“I think he convinced Marinna to get rid of Huey,” he said.

When Matt was on leave, one of his friends committed suicide. Asking for an extension on his leave, Matt tended to affairs, moving back to the Fort Bragg-area. During this time, he attempted to get custody of Huey and visited the dog, much to the jealous chagrin of Heng.

“I wanted to try and be [Heng’s] friend in order to be Marinna’s friend,” Matt said, noting the couple were trying to initiate the divorce process.

During the process, Heng became verbally abusive towards Rollins. Shortly after the incident, Rollins asked if Matt wanted Huey back, claiming “[Heng] hates him.” Unfortunately, Matt’s place did not allow pets and Rollins needed just a little more time to resolve the situation.

When Matt was finding someone to take care of Huey until he could get a new place (or negotiate with his landlord), he noticed Rollins had posted on social media that Huey was being put up for adoption- without Matt’s consent.

Little did he know, the situation was far worse.

“They had already killed him,” he said. “She didn’t want me to know that her and [Heng] had killed him and wanted me to go the rest of my life thinking he had been re-homed.”

According to Matt, he was “unaware” of whether or not Rollins -who for all intents and purposes fell under the category of “mentally defective” and potentially likely be prohibited from firearms ownership, was actually able to possess a firearm- and even if she wasn’t, it was Heng who purchased the “cheap” plinking rifle for the sole purpose of killing Huey.

“They didn’t just get drunk and decide to kill Huey,” Matt said. “This was premeditated, they had planned this.”

Rollins and Heng's mugshots. Credit: Cumberland County Sheriff's Office.

Rollins and Heng’s mugshots. Credit: Cumberland County Sheriff’s Office.

When Matt arrived at Rollins’ house, he noticed Huey wasn’t there but that his crate was still in the residence. Rollins -who was on the phone with Heng- gave away the fact that she and Heng were in trouble.

“Does this involve Huey?” Matt asked.

“Yes,” a heavily-inebriated Rollins confessed, telling him that Heng convinced her to kill Huey and bury him in a shallow grave.

“I was like, ‘Why didn’t you guys just bring him to a shelter?!,” Matt recalled. “They’re both just…sociopathic and they wanted to kill him.”

Rollins continued to drink, saying that if she was going to turn herself in, she wanted to get drunk beforehand.

“I didn’t stop her,” he said. “It’s not my job to stop her anymore.”

When Rollins became uncooperative and uncontrollable (going into a berserk rage and covering her face in ice cream for some reason), she fled, attempting to slit her own throat with a razor before running out the door.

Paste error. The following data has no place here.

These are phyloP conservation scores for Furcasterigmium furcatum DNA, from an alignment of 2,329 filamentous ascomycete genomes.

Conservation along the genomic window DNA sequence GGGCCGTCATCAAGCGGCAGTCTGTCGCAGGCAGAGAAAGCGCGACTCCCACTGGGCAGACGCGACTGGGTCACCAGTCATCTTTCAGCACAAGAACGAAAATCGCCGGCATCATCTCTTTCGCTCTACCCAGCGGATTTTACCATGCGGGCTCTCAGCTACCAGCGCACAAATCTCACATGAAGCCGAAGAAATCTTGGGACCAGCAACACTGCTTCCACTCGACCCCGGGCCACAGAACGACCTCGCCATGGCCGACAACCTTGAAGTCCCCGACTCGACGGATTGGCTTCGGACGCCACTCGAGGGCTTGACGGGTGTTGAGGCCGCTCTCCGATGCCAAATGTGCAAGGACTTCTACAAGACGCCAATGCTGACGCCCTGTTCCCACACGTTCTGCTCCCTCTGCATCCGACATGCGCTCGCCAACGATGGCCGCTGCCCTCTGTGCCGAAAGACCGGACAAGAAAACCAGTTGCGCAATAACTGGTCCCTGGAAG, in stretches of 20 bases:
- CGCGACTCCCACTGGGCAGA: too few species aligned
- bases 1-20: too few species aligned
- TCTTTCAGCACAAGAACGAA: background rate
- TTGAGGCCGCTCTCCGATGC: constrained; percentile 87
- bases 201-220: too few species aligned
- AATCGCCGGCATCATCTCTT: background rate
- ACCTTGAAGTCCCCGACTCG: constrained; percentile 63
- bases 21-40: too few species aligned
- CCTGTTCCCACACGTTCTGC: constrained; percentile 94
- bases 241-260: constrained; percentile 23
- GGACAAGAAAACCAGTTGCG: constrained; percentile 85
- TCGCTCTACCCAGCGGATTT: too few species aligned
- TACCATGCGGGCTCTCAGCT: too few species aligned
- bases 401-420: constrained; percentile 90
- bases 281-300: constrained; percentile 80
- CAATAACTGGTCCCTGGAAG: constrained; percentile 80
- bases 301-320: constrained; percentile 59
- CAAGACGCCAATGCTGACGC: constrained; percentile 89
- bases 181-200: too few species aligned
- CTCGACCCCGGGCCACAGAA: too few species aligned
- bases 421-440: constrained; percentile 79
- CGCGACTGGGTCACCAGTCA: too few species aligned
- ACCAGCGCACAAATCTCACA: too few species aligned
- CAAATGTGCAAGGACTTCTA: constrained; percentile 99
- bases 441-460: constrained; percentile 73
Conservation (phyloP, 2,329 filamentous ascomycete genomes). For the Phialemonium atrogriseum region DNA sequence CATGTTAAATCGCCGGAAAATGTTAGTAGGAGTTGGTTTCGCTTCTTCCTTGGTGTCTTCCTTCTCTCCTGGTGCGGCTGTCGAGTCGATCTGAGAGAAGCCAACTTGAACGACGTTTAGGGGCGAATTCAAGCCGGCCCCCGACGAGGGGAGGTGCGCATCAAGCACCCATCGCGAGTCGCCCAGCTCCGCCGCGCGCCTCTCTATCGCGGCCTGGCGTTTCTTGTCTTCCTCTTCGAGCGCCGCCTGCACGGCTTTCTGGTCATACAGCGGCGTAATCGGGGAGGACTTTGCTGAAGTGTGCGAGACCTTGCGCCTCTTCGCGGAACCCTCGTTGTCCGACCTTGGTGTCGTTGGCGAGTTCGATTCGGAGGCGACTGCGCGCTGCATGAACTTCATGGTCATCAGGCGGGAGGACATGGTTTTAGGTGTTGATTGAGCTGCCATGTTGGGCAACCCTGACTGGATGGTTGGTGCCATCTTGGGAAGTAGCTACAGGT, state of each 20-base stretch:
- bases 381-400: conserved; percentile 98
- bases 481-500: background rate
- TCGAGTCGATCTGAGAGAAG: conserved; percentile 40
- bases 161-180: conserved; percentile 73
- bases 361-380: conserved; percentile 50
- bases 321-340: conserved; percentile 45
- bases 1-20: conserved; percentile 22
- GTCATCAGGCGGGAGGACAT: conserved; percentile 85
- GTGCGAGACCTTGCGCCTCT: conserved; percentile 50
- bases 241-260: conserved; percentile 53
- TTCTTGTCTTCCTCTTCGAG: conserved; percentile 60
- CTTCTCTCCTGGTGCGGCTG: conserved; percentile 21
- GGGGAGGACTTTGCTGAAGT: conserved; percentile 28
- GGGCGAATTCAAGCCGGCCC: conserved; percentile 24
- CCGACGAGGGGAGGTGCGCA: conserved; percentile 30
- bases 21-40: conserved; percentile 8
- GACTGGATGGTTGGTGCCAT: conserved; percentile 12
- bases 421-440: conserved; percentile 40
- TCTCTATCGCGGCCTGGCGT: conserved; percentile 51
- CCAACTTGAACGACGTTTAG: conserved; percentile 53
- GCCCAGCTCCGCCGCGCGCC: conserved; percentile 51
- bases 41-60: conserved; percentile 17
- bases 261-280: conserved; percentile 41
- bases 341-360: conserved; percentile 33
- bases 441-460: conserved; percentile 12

Worried Rollins would attempt to drink the hand sanitizer she had grabbed on her way out of the apartment (after Matt had seized the razor), Matt gently subdued her while motioning to a bystander that he needed him to call the police.

“I made the wedge symbol, you know, a telephone,” he said. “I put it to my ear and I mouthed ‘9-1-1.”

Rollins reportedly went back into the apartment and began talking to herself in the mirror. When police arrived on the scene, Rollins answered the door and immediately fled to the bathroom, where authorities took her into custody on what they thought was simply a suicide threat.

“I told the cops that I was supposed to bring her to jail for animal cruelty,” Matt said.

Rollins was hospitalized for a 24-hour suicide hold (which would certainly bar her from firearms usage from then on), only to be released.

Eventually, Rollins was detained by law enforcement without a fight. Matt and his friend attended her hearing on the same day.

“I wanted to see what the charges would be,” he said. “And my command is interested in all the details as well.”

Matt said that he’s been “catching heat” by social media users for going to the hearing, which ended in $25,000 bail for both Heng and Rollins, as well as 39-44 months in prison.

Another issue for Matt rests in the public opinion that he is at fault for letting Rollins keep the dog, as well as news sources that made a viral story without even checking the details.

“I didn’t have a choice,” he lamented, saying that he meant well, thinking Huey would not only be in good hands but would be good for his estranged spouse. “Now I’m associated with her because I’m married to her and had a relationship. Even if it’s positive attention I’m getting, it’s not attention I want.”

What shocked him the most, he said, was just how fast the news spread.

“The video was on Facebook for less than 24 hours,” he said. “It already has tens of thousands of views, and nobody knows the real story. His name isn’t “Cam,” it’s Huey. Marinna changed his name to try and personalize him when she said I couldn’t have him back.”

Despite great support from his unit and his support network, Matt told Popular Military that he just can’t seem to get over how senseless Huey’s death was.

“There were options,” he lamented, recalling Huey’s fate. “They chose to take him in the woods and kill him.”